Set off intending to do a Twycross but it didn’t seem so bad out there by this time so I headed south, which had been the original intention – since the wind was coming from that direction and didn’t want a headwind on the way back. I took pretty much the usual route down to Stoney Stanton then continued on to Sutton in the Elms and Broughton Astley. I’d thought to go at least as far as Gilmorton, but encountered a Road Closed sign after Broughton, with no useful detour. So I took a side road and looped back the way I’d come. I’d only done about 21 miles at this point but I thought I’d probably find a sign to some unknown village on the way back, and go exploring for a few miles. As it turned out I didn’t, though I did take a turn to Desford through Peckleton from Kirkby Mallory which added a mile or two. I also took a different turn out of Desford than I normally would, in the hope of adding some randomness. But I ended back on the same road after only about half a mile.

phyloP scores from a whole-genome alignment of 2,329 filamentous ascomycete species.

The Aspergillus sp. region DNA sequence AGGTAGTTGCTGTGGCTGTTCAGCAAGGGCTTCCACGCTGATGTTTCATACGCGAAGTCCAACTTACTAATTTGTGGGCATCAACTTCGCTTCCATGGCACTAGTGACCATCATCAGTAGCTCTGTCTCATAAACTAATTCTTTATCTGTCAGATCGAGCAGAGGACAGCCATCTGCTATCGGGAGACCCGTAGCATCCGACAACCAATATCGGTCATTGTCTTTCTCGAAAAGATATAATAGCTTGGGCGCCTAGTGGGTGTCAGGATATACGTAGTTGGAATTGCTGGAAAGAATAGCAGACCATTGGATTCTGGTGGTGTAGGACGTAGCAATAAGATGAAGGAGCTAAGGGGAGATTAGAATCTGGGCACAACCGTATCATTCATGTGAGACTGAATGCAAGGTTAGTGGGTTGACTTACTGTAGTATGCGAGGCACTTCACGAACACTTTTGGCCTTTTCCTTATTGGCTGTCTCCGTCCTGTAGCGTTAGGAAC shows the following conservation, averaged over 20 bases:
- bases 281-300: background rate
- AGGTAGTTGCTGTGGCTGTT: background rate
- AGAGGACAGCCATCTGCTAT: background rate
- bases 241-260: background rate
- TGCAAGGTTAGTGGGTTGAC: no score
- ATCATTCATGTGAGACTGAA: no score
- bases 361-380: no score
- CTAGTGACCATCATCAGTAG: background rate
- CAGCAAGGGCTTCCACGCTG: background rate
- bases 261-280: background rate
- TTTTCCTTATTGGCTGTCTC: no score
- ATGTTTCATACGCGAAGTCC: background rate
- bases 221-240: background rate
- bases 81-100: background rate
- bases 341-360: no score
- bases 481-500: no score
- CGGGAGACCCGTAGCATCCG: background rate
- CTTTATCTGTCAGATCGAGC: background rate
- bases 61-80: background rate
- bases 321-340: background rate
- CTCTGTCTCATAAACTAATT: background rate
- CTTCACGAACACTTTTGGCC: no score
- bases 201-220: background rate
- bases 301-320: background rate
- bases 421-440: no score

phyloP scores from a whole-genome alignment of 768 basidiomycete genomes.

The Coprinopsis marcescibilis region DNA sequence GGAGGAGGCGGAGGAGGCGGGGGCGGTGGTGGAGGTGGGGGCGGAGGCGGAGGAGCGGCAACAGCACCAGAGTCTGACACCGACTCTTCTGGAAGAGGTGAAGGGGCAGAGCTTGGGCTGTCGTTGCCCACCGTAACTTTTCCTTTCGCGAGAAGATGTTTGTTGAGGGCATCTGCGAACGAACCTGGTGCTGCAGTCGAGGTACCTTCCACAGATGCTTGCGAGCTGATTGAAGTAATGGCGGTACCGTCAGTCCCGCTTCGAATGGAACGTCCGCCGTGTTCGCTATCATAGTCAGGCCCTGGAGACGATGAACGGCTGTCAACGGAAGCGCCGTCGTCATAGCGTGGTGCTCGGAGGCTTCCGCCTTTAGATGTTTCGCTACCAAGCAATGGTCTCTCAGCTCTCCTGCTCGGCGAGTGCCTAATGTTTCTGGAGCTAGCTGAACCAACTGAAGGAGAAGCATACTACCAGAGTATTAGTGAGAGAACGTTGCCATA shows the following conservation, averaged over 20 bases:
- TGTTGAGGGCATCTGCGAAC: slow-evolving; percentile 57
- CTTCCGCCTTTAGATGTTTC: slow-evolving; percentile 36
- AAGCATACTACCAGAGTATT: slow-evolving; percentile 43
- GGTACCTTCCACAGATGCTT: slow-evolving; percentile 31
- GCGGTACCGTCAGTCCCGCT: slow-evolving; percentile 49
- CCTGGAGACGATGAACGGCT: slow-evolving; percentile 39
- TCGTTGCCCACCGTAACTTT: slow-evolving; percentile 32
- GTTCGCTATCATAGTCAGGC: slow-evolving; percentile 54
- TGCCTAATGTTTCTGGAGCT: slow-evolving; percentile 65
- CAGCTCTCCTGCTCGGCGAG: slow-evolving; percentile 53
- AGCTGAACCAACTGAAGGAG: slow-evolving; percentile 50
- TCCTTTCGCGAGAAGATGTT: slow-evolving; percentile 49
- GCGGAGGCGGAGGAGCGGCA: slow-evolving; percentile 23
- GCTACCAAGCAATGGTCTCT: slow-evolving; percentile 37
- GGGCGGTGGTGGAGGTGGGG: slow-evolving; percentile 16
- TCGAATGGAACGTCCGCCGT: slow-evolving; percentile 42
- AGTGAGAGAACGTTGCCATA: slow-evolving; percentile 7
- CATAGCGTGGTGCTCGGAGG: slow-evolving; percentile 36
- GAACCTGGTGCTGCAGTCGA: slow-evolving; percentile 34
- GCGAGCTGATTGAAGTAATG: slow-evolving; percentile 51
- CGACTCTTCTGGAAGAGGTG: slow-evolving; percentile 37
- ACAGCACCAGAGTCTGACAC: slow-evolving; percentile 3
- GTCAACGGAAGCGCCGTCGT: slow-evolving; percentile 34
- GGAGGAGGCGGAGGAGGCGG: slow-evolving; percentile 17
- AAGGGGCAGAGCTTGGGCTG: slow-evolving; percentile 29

Got to Newbold Verdon and took a left turn there, to have a
look round the village. But again, that looped back onto the usual
route before long.
Back home on 46.78 miles, which brings my 2019 total so far to 299.
I’m pleased to say that adjusting the rear brake does appear to have made the squeak go away; there was no sign of it over the whole ride. However – not long after setting off, I tested that it was still working properly using the top-mounted lever, and this actually jammed the brake closed! I came to an abrupt and wobbly dead stop, and had to uncleat sharpish to avoid coming a cropper. Fortunately, it’s only the top lever that does this – the one I normally use on the front works fine. I will give it a good hose out with GT85 tomorrow and if that doesn’t fix it, I just won’t use it. I don’t have a top-mounted lever on any other bike so it’s not a habit.